Shelter Point cask purchases: A reward that’s worth the wait

The price of acquiring a cask at Shelter Point may seem daunting at first, at several thousand dollars each, plus taxes and bottling costs, but the investment actually offers a variety of benefits. While the cask ages (for an additional two to three years), those who have invested in it can organize tastings of the spirit directly from their own barrel in Shelter Point’s barrel room. Customized bottling is another unique opportunity, but best of all, is the end price per bottle (minimum of 250 bottles per cask), which is significantly below retail pricing.

So like all good investments, the reward is worth the wait.

READ MORE: Raise Your Glass: Award-winning spirits, handcrafted on Vancouver Island

Get local stories you won't find anywhere else right to your inbox.
Sign up here

 

What gives whisky its unique flavour? The soil, and the variety and quality of the grain, but also factors like the distilling process, the type of barrel used, and even the water. At Shelter Point, water bubbles up from a mountain-fed aquifer, for a pure-tasting addition.

Touring the beautifully designed distillery is reward in itself, but be sure to enjoy a tasting too, a great way to discover your new favourite gin … or vodka, or whisky, or liqueur!

Comments are closed

Just Posted

Farm life: lessons learned while working from home

It’s important to slow down, be kind to one another, and enjoy the little moments in life

SD6 expects 50 to 60 per cent of students back on June 1 on a part time basis

School District No. 6, which includes the Kimberley Zone, is going ahead… Continue reading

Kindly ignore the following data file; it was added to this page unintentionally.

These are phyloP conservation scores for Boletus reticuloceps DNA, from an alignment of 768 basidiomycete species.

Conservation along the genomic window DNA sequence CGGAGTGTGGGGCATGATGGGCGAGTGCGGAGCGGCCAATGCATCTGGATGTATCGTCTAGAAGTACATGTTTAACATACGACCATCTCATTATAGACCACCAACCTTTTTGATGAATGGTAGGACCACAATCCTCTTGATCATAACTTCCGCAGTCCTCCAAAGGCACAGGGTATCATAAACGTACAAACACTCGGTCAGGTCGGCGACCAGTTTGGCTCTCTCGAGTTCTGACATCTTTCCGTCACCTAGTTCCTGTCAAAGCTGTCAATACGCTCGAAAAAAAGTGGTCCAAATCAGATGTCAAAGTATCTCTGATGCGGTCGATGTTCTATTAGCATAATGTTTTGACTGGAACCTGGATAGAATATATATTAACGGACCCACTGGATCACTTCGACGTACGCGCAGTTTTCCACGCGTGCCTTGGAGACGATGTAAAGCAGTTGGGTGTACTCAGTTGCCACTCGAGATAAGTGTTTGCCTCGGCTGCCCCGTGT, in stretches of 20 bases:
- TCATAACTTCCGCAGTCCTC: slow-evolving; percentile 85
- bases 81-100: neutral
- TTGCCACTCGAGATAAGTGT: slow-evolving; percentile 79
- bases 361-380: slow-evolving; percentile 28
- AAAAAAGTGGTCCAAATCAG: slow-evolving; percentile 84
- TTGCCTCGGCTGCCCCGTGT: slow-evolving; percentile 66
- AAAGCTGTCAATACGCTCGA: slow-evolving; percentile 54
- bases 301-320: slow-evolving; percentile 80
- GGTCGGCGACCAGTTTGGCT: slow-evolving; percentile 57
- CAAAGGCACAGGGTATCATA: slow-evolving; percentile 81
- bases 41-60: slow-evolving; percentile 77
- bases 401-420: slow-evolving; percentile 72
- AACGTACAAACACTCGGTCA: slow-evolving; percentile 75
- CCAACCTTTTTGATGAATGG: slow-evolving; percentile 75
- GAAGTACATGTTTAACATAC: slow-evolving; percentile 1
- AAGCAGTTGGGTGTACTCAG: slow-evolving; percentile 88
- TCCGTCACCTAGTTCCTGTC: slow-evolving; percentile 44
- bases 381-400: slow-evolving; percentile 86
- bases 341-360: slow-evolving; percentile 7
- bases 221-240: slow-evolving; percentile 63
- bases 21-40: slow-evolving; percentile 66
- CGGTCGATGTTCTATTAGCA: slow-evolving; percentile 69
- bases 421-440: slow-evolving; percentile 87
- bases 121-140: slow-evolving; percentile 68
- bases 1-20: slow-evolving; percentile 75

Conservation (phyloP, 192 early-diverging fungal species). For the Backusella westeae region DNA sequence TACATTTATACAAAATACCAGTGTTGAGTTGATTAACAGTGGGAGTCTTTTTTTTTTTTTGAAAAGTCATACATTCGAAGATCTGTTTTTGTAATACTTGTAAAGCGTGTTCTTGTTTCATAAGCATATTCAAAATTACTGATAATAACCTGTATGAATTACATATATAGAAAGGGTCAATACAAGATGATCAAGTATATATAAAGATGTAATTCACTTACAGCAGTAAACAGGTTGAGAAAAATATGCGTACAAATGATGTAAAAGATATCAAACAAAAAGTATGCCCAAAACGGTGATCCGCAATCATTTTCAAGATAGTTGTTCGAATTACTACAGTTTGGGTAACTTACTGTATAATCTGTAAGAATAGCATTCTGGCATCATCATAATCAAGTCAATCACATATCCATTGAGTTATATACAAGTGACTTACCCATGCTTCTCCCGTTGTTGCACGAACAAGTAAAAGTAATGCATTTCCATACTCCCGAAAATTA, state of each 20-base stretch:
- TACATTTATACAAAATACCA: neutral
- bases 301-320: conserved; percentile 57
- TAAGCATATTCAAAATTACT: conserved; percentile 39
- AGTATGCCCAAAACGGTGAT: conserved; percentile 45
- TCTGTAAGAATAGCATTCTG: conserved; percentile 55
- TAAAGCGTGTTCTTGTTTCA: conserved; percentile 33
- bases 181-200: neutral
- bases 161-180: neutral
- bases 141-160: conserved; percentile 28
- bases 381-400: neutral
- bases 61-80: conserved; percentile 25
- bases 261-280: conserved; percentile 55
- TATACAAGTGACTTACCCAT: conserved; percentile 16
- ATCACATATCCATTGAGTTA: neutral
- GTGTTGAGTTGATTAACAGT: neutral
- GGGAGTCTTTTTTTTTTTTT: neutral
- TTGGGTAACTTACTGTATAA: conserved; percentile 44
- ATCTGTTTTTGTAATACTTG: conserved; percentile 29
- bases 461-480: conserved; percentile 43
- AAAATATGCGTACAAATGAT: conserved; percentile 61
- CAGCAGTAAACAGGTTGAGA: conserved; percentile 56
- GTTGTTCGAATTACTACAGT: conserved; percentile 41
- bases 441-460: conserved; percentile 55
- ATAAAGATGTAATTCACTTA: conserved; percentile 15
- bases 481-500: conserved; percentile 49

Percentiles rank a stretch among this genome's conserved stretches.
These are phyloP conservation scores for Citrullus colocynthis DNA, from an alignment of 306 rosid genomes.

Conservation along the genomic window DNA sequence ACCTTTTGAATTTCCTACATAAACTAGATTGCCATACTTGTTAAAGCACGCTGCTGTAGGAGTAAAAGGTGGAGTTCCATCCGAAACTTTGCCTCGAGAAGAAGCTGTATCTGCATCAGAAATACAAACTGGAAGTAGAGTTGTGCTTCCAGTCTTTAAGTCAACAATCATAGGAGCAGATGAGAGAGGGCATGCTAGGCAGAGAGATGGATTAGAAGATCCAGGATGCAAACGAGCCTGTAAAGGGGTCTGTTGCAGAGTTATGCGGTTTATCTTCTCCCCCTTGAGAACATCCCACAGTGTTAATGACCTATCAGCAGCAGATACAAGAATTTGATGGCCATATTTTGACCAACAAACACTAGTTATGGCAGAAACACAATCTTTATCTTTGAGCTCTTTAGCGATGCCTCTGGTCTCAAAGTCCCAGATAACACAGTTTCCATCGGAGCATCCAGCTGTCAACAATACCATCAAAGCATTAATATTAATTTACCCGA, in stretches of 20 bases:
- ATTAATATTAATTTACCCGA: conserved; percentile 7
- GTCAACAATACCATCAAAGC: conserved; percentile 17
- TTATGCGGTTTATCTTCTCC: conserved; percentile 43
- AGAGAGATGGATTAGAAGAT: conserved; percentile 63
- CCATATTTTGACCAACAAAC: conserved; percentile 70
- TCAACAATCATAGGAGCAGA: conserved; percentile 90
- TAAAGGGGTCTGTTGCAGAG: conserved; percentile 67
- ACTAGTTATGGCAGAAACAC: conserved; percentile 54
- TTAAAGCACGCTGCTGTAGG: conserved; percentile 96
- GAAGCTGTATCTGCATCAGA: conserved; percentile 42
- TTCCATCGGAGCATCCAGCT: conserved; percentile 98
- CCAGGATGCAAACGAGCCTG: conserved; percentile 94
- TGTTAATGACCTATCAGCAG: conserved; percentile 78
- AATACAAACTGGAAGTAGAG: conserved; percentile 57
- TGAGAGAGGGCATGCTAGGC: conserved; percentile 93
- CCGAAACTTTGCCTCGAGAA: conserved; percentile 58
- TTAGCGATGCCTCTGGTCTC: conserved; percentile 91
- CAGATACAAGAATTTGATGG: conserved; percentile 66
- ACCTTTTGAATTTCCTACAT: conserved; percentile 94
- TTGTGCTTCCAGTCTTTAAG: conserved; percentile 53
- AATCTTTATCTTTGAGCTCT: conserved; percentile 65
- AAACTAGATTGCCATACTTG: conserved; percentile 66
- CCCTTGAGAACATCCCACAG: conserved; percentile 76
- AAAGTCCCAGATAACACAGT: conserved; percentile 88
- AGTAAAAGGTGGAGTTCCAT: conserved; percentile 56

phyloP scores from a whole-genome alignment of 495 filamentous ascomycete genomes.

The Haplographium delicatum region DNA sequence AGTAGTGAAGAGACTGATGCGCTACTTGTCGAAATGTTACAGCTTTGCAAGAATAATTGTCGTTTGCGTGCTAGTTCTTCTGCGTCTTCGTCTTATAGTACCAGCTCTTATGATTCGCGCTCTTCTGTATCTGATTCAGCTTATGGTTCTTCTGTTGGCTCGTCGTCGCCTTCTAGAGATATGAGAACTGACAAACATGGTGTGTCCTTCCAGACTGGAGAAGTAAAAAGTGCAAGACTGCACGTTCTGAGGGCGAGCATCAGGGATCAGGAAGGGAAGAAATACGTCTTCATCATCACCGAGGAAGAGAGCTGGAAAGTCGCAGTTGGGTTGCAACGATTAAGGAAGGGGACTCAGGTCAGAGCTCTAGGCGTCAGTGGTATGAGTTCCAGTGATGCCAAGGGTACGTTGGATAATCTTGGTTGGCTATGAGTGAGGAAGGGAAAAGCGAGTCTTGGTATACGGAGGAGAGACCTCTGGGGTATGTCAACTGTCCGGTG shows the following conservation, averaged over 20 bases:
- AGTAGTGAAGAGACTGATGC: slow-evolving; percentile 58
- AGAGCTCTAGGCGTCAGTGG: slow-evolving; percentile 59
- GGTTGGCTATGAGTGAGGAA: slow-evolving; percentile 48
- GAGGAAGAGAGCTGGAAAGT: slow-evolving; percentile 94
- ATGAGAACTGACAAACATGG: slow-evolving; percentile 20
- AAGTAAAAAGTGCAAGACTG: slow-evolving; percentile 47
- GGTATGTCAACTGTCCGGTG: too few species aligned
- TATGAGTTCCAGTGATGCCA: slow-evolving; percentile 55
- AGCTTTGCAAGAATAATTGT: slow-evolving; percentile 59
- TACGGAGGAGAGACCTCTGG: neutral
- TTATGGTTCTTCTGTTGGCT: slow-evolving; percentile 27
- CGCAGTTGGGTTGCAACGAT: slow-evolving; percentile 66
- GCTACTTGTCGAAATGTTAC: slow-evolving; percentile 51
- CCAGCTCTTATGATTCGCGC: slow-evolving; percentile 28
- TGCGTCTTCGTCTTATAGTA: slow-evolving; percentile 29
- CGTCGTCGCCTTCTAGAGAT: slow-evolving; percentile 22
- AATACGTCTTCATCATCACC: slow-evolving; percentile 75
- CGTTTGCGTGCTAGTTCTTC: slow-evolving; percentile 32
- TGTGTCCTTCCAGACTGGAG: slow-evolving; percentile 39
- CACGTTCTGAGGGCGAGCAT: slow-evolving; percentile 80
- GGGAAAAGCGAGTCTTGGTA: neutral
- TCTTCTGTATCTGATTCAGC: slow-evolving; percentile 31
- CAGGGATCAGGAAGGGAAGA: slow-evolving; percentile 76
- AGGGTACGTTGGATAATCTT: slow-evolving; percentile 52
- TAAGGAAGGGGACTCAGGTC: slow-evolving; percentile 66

Outdoors Open House for Central and Watkins project in Kimberley

A socially distant opportunity to find out more about the townhome project

Angel Flight takes to the skies once more

Angel Flight East Kootenay is once again offering free flights to Kelowna for medical appointments

East Kootenay snow packs still moderately high

EK snow packs at 114 per cent of normal

BC Ferries losing up to $1.5 million each day as pandemic tanks ridership

The company does not qualify for the wage subsidy

Chilliwack school board censures trustee Barry Neufeld after controversial Facebook post

Board chair issues statement on censure but little else regarding Facebook post controversy

Twenty-nine of Canada’s 48 national parks to reopen to day-use visitors June 1

All national parks, historic sites and marine conservation areas have been closed for weeks

JK Rowling publishes first chapters of new story online

Book will be a fairy tale for kids and benefit those particularly affected by the pandemic

Introducing the West Coast Traveller: A voyage of the mind

Top armchair travel content for Alaska, Yukon, BC, Alberta, Washington, Oregon and California!

BC Corrections to expand list of eligible offenders for early release during pandemic

Non-violent offenders are being considered for early release through risk assessment process

Fraser Valley driver featured on ‘Highway Thru Hell’ TV show dies

Monkhouse died Sunday night of a heartattack, Jamie Davis towing confirmed

B.C. visitor centres get help with COVID-19 prevention measures

Destination B.C. gearing up for local, in-province tourism

Most Read